Surge in US Outpatient Vitamin D Deficiency Diagnoses: National Ambulatory Medical Care Survey Analysis

Karen E. Huang, MS; Brandy-Joe Milliron, PhD; Scott A. Davis, MA; Steven R. Feldman, MD, PhD

Disclosures

South Med J. 2014;107(4):214-217. 

In This Article

Abstract and Introduction

Abstract

Objectives: In light of the growing medical interest in the potential consequences of vitamin D deficiency, it is important that clinicians are informed about the varying factors that may complicate the assessment of vitamin D status and the diagnosis of deficiency. To better understand the frequency of vitamin D deficiency diagnoses in the ambulatory setting over time, the objective of this investigation was to examine unspecific, general, and bone-related vitamin D deficiency diagnoses between 2007 and 2010 and to determine whether the rate of diagnoses differed by patient age and sex.

Methods: We used data from the National Ambulatory Medical Care Survey and the National Hospital Ambulatory Medical Care Survey to assess the rate of vitamin D deficiency diagnoses provided between 2007 and 2010 during outpatient visits with nonfederally employed physicians in offices and hospitals. Two hundred ninety-two unweighted patient visit records were included. Trends in vitamin D deficiency diagnosis over time, diagnosis of bone disease associated with a vitamin D deficiency diagnosis, and patient age and sex were reported.

Results: The number of diagnoses for vitamin D deficiency rapidly increased from 2007 to 2010. More than 97% of diagnoses were for unspecific vitamin D deficiency; 9.6% of vitamin D deficiency visits also resulted in a diagnosis of osteoporosis or bone fracture.

Conclusions: Although the rate of diagnoses for vitamin D deficiency increased between 2007 and 2010, many diagnoses rendered were for nonspecific disease; therefore, vitamin D deficiency screening may have been ordered for preventive care purposes rather than as a diagnostic aid.

Introduction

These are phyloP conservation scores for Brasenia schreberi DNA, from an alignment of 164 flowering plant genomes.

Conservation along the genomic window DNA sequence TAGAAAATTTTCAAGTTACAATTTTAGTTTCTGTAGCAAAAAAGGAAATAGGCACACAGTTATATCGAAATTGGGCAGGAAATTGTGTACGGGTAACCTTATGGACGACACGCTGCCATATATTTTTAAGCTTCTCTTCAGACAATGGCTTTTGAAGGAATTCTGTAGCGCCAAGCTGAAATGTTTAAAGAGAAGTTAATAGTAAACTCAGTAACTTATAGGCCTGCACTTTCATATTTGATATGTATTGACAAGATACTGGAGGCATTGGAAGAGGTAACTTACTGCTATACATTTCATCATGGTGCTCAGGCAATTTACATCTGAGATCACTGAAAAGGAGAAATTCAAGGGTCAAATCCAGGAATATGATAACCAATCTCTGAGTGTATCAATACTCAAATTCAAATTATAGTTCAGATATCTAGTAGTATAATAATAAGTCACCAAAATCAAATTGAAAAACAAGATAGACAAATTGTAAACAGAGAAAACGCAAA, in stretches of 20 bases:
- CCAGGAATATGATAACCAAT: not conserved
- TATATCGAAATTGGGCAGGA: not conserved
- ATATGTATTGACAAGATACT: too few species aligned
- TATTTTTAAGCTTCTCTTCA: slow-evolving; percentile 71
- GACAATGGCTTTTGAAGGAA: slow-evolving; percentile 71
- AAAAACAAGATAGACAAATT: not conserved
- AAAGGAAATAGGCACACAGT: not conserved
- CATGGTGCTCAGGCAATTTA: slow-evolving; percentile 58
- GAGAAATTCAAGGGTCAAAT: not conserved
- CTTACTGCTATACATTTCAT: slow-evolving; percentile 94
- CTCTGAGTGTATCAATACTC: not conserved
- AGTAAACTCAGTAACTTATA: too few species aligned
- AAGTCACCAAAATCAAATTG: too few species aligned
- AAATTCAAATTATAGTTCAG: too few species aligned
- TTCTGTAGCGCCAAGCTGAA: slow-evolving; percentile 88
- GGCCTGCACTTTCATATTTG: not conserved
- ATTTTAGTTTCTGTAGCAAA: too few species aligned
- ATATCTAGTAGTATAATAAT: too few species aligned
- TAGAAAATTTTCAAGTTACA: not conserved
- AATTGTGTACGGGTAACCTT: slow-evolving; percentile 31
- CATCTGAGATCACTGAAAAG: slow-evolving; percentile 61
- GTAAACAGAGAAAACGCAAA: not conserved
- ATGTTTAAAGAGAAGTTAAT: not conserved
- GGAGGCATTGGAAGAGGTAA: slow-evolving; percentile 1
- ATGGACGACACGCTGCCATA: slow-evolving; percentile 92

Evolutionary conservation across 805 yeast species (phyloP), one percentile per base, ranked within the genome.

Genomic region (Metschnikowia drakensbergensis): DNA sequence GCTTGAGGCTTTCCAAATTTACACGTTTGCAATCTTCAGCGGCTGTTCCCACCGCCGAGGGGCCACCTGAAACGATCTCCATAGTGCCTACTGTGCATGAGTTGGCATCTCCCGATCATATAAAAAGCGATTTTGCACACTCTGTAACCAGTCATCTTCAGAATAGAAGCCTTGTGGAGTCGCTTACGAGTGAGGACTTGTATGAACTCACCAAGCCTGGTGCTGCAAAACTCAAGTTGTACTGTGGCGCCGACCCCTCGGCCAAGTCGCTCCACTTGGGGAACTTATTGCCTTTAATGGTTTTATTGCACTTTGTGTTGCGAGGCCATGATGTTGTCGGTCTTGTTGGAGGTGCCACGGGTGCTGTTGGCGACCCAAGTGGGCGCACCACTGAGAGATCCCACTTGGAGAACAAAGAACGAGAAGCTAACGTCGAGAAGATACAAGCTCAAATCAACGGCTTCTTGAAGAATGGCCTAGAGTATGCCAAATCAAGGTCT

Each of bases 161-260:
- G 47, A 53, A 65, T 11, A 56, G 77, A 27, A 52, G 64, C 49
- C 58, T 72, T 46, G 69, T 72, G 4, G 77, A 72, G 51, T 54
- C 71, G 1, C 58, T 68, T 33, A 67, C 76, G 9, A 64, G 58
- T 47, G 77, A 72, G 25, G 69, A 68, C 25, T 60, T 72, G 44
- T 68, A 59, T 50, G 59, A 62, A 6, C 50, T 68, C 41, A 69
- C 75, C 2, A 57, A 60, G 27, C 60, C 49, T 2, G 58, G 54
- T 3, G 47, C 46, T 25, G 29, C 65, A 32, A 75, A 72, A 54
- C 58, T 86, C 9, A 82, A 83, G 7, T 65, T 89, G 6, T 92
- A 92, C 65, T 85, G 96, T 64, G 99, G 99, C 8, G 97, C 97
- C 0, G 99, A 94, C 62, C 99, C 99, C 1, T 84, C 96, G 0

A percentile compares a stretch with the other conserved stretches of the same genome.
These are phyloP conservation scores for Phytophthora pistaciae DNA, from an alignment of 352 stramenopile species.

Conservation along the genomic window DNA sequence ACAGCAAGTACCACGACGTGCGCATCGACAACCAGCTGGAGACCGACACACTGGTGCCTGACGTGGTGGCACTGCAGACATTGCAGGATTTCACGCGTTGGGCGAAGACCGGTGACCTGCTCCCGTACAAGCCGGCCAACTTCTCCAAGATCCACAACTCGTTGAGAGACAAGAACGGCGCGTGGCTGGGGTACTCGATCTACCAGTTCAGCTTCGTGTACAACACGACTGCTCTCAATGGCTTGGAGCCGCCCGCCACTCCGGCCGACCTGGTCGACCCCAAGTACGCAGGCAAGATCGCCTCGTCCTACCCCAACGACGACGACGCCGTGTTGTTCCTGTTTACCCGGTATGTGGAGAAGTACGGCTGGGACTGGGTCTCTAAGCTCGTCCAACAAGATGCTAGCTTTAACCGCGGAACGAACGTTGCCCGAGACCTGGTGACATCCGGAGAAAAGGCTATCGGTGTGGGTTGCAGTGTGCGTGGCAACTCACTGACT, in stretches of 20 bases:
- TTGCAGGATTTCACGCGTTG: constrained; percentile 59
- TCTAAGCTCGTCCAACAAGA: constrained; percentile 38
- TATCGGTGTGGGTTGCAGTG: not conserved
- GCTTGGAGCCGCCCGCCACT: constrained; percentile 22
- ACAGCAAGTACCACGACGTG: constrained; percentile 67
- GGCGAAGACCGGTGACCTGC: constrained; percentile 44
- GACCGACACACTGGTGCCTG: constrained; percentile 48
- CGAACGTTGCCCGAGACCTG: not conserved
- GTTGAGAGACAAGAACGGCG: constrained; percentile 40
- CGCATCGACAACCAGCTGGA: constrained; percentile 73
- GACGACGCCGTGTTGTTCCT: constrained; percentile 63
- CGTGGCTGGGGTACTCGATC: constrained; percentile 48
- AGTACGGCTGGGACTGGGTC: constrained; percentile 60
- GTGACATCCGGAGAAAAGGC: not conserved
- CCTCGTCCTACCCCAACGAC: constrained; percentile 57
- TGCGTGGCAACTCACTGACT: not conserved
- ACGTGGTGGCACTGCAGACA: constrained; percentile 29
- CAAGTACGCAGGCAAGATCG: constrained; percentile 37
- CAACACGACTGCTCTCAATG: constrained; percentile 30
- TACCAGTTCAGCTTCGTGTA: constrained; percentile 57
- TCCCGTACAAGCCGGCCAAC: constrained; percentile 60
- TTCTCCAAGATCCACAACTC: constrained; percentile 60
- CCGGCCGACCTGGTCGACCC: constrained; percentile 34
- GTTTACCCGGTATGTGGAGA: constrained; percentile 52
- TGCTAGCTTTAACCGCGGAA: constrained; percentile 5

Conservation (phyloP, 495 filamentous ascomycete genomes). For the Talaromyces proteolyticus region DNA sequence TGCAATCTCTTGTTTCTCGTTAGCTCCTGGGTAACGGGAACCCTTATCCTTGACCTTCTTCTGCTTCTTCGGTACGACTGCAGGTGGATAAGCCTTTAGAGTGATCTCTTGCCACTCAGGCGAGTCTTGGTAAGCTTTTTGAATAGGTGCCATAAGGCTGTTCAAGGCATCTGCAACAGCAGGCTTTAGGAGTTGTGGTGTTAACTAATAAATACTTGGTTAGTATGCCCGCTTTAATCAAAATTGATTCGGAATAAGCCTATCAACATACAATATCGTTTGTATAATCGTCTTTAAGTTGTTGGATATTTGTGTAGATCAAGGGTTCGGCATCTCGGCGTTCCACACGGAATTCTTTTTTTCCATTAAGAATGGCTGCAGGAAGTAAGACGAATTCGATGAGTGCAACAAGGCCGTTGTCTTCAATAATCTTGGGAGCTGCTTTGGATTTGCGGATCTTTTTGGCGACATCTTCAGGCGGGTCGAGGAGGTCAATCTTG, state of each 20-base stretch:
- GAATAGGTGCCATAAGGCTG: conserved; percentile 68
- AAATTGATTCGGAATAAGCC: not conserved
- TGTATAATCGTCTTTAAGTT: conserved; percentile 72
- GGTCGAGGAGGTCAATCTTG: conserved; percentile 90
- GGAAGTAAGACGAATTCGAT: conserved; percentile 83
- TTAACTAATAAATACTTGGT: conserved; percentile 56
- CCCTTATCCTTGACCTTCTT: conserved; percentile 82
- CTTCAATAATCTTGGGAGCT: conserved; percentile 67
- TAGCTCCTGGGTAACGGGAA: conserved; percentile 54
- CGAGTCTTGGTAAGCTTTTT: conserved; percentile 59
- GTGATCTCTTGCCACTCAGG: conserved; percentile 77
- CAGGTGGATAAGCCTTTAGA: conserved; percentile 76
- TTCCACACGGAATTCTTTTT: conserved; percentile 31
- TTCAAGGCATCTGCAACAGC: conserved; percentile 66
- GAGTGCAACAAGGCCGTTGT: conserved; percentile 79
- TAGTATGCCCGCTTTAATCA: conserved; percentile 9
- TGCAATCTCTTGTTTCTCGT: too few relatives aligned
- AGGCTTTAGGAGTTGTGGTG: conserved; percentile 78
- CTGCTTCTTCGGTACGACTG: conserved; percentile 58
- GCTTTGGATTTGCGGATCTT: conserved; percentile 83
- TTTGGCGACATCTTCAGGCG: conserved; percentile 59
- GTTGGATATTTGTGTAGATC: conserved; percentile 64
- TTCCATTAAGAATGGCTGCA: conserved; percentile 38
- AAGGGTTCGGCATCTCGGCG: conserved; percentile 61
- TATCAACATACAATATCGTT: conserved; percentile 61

Osteomalacia in adults and rickets in children are the typical manifestations of clinical severe vitamin D deficiency.[1] Suggesting a greater public health concern than previously reported, clinicians and researchers, however, are more frequently investigating the relation between vitamin D deficiency and health outcomes such as cardiovascular disease, type 2 diabetes mellitus, fertility, and bone development.[2–5] Because much of this research is ongoing, the evidence linking vitamin D with benefits for nonskeletal outcomes has been inconsistent.[6]

Healthcare providers have reported confusion regarding the correct methods of testing target populations at high risk and clinically relevant definitions of vitamin D deficiency.[7–9] Although the 2011 Institute of Medicine (IOM) guidelines for vitamin D and calcium emphasize the importance of vitamin D in skeletal health and those and the guidelines published by the Endocrine Society agree that there is no need to screen the general population routinely, there is still disagreement between the two expert panels. The IOM emphasizes that 97.5% of the population are ensured bone health when levels of serum 25-hydroxyvitamin D (25[OH]D) are ≥20 ng/mL and defines vitamin D deficiency as <16 ng/mL.[6] The Endocrine Society defines vitamin D levels as sufficient at >30 ng/mL, insufficient between 21 and 29 ng/mL, and deficient at 20 ng/mL.[10]

It also is important that healthcare providers are aware of the variety of assay techniques available for the measurement of serum 25(OH)D concentrations. Liquid chromatography-tandem mass spectrometry is considered the gold standard,[11] but a variety of other assay kits are available, including the DiaSorin automated immunoassay test (DiaSorin, Saluggia, Italy), the IDS radioimmunoassay (IDS Ltd, Tyne and Wear, UK) and enzyme immunoassay, and automated protein binding assays. Compared with the gold standard, other tests can produce variable results and in some cases, systematically undermeasure serum 25(OH)D levels.[11,12]

Despite this controversy, research is ongoing and there is hope that this confusion will be eliminated as additional data better defining adequate vitamin D levels and health-related outcomes are reported. To help fill this gap in the research, data describing the trends in diagnosis of vitamin D deficiency are needed. Using a large annual nationally representative survey of outpatient department and office-based physicians, the objective of this investigation was to examine unspecific, general, and bone-related vitamin D deficiency diagnoses between 2007 and 2010 and to determine whether the rate of diagnoses differed by patient age and sex.

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